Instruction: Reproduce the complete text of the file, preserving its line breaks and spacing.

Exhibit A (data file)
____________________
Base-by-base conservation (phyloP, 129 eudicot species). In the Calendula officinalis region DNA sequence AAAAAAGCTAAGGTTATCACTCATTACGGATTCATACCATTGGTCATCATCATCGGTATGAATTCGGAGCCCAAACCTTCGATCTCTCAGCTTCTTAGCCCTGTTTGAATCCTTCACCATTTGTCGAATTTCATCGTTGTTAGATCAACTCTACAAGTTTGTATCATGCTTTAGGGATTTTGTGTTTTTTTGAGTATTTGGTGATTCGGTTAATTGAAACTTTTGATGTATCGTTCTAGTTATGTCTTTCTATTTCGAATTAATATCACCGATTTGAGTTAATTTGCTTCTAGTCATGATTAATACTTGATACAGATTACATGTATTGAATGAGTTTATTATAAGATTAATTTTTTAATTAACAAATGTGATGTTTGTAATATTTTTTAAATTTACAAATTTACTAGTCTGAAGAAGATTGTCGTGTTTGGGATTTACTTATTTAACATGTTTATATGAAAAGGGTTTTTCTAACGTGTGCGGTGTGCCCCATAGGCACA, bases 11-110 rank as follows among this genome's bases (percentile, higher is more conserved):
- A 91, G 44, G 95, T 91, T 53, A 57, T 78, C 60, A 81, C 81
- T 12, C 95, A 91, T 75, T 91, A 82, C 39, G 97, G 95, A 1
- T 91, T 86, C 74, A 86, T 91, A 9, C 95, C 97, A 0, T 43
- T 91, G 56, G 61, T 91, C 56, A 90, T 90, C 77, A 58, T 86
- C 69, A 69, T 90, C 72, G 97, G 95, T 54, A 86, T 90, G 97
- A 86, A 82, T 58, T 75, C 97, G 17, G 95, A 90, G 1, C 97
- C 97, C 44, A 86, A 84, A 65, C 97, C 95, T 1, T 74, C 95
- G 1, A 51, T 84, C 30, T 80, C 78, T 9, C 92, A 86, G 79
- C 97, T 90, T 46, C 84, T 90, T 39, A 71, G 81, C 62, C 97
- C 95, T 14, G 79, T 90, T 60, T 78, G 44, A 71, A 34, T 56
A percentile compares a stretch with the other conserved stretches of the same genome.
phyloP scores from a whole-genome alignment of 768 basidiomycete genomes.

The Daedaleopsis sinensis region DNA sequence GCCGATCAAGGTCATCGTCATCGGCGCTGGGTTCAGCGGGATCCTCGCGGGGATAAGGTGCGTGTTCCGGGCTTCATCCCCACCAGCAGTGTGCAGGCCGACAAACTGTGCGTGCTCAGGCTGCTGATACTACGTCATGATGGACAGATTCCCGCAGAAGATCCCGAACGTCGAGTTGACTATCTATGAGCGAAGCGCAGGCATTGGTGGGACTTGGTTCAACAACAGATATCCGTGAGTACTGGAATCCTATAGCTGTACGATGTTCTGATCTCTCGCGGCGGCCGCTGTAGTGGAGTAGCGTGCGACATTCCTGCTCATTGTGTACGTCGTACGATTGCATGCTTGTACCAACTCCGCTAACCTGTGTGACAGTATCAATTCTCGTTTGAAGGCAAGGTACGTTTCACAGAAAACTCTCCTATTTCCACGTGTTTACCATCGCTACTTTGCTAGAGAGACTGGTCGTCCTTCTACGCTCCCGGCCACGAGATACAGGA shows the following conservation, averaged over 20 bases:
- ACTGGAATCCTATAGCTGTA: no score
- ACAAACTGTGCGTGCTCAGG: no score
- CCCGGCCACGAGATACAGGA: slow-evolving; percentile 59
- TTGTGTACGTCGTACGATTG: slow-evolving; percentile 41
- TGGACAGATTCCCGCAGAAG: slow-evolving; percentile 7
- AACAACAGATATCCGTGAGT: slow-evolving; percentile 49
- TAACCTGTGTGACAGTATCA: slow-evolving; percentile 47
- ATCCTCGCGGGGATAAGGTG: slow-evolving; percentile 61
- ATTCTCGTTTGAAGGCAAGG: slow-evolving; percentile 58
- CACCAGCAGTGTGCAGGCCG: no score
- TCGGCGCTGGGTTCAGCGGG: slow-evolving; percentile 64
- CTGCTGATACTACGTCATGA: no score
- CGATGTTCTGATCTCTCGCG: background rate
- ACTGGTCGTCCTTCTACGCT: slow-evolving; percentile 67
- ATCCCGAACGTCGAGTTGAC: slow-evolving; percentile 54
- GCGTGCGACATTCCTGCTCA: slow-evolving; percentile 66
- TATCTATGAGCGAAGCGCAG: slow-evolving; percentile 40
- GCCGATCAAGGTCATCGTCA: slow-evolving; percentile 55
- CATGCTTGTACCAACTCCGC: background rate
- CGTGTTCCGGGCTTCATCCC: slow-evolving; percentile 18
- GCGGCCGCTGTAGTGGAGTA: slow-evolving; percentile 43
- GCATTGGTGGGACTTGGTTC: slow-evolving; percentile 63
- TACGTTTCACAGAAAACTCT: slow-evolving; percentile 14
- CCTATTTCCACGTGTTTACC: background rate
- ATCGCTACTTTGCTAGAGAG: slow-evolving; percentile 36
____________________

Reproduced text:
Base-by-base conservation (phyloP, 129 eudicot species). In the Calendula officinalis region DNA sequence AAAAAAGCTAAGGTTATCACTCATTACGGATTCATACCATTGGTCATCATCATCGGTATGAATTCGGAGCCCAAACCTTCGATCTCTCAGCTTCTTAGCCCTGTTTGAATCCTTCACCATTTGTCGAATTTCATCGTTGTTAGATCAACTCTACAAGTTTGTATCATGCTTTAGGGATTTTGTGTTTTTTTGAGTATTTGGTGATTCGGTTAATTGAAACTTTTGATGTATCGTTCTAGTTATGTCTTTCTATTTCGAATTAATATCACCGATTTGAGTTAATTTGCTTCTAGTCATGATTAATACTTGATACAGATTACATGTATTGAATGAGTTTATTATAAGATTAATTTTTTAATTAACAAATGTGATGTTTGTAATATTTTTTAAATTTACAAATTTACTAGTCTGAAGAAGATTGTCGTGTTTGGGATTTACTTATTTAACATGTTTATATGAAAAGGGTTTTTCTAACGTGTGCGGTGTGCCCCATAGGCACA, bases 11-110 rank as follows among this genome's bases (percentile, higher is more conserved):
- A 91, G 44, G 95, T 91, T 53, A 57, T 78, C 60, A 81, C 81
- T 12, C 95, A 91, T 75, T 91, A 82, C 39, G 97, G 95, A 1
- T 91, T 86, C 74, A 86, T 91, A 9, C 95, C 97, A 0, T 43
- T 91, G 56, G 61, T 91, C 56, A 90, T 90, C 77, A 58, T 86
- C 69, A 69, T 90, C 72, G 97, G 95, T 54, A 86, T 90, G 97
- A 86, A 82, T 58, T 75, C 97, G 17, G 95, A 90, G 1, C 97
- C 97, C 44, A 86, A 84, A 65, C 97, C 95, T 1, T 74, C 95
- G 1, A 51, T 84, C 30, T 80, C 78, T 9, C 92, A 86, G 79
- C 97, T 90, T 46, C 84, T 90, T 39, A 71, G 81, C 62, C 97
- C 95, T 14, G 79, T 90, T 60, T 78, G 44, A 71, A 34, T 56
A percentile compares a stretch with the other conserved stretches of the same genome.
phyloP scores from a whole-genome alignment of 768 basidiomycete genomes.

The Daedaleopsis sinensis region DNA sequence GCCGATCAAGGTCATCGTCATCGGCGCTGGGTTCAGCGGGATCCTCGCGGGGATAAGGTGCGTGTTCCGGGCTTCATCCCCACCAGCAGTGTGCAGGCCGACAAACTGTGCGTGCTCAGGCTGCTGATACTACGTCATGATGGACAGATTCCCGCAGAAGATCCCGAACGTCGAGTTGACTATCTATGAGCGAAGCGCAGGCATTGGTGGGACTTGGTTCAACAACAGATATCCGTGAGTACTGGAATCCTATAGCTGTACGATGTTCTGATCTCTCGCGGCGGCCGCTGTAGTGGAGTAGCGTGCGACATTCCTGCTCATTGTGTACGTCGTACGATTGCATGCTTGTACCAACTCCGCTAACCTGTGTGACAGTATCAATTCTCGTTTGAAGGCAAGGTACGTTTCACAGAAAACTCTCCTATTTCCACGTGTTTACCATCGCTACTTTGCTAGAGAGACTGGTCGTCCTTCTACGCTCCCGGCCACGAGATACAGGA shows the following conservation, averaged over 20 bases:
- ACTGGAATCCTATAGCTGTA: no score
- ACAAACTGTGCGTGCTCAGG: no score
- CCCGGCCACGAGATACAGGA: slow-evolving; percentile 59
- TTGTGTACGTCGTACGATTG: slow-evolving; percentile 41
- TGGACAGATTCCCGCAGAAG: slow-evolving; percentile 7
- AACAACAGATATCCGTGAGT: slow-evolving; percentile 49
- TAACCTGTGTGACAGTATCA: slow-evolving; percentile 47
- ATCCTCGCGGGGATAAGGTG: slow-evolving; percentile 61
- ATTCTCGTTTGAAGGCAAGG: slow-evolving; percentile 58
- CACCAGCAGTGTGCAGGCCG: no score
- TCGGCGCTGGGTTCAGCGGG: slow-evolving; percentile 64
- CTGCTGATACTACGTCATGA: no score
- CGATGTTCTGATCTCTCGCG: background rate
- ACTGGTCGTCCTTCTACGCT: slow-evolving; percentile 67
- ATCCCGAACGTCGAGTTGAC: slow-evolving; percentile 54
- GCGTGCGACATTCCTGCTCA: slow-evolving; percentile 66
- TATCTATGAGCGAAGCGCAG: slow-evolving; percentile 40
- GCCGATCAAGGTCATCGTCA: slow-evolving; percentile 55
- CATGCTTGTACCAACTCCGC: background rate
- CGTGTTCCGGGCTTCATCCC: slow-evolving; percentile 18
- GCGGCCGCTGTAGTGGAGTA: slow-evolving; percentile 43
- GCATTGGTGGGACTTGGTTC: slow-evolving; percentile 63
- TACGTTTCACAGAAAACTCT: slow-evolving; percentile 14
- CCTATTTCCACGTGTTTACC: background rate
- ATCGCTACTTTGCTAGAGAG: slow-evolving; percentile 36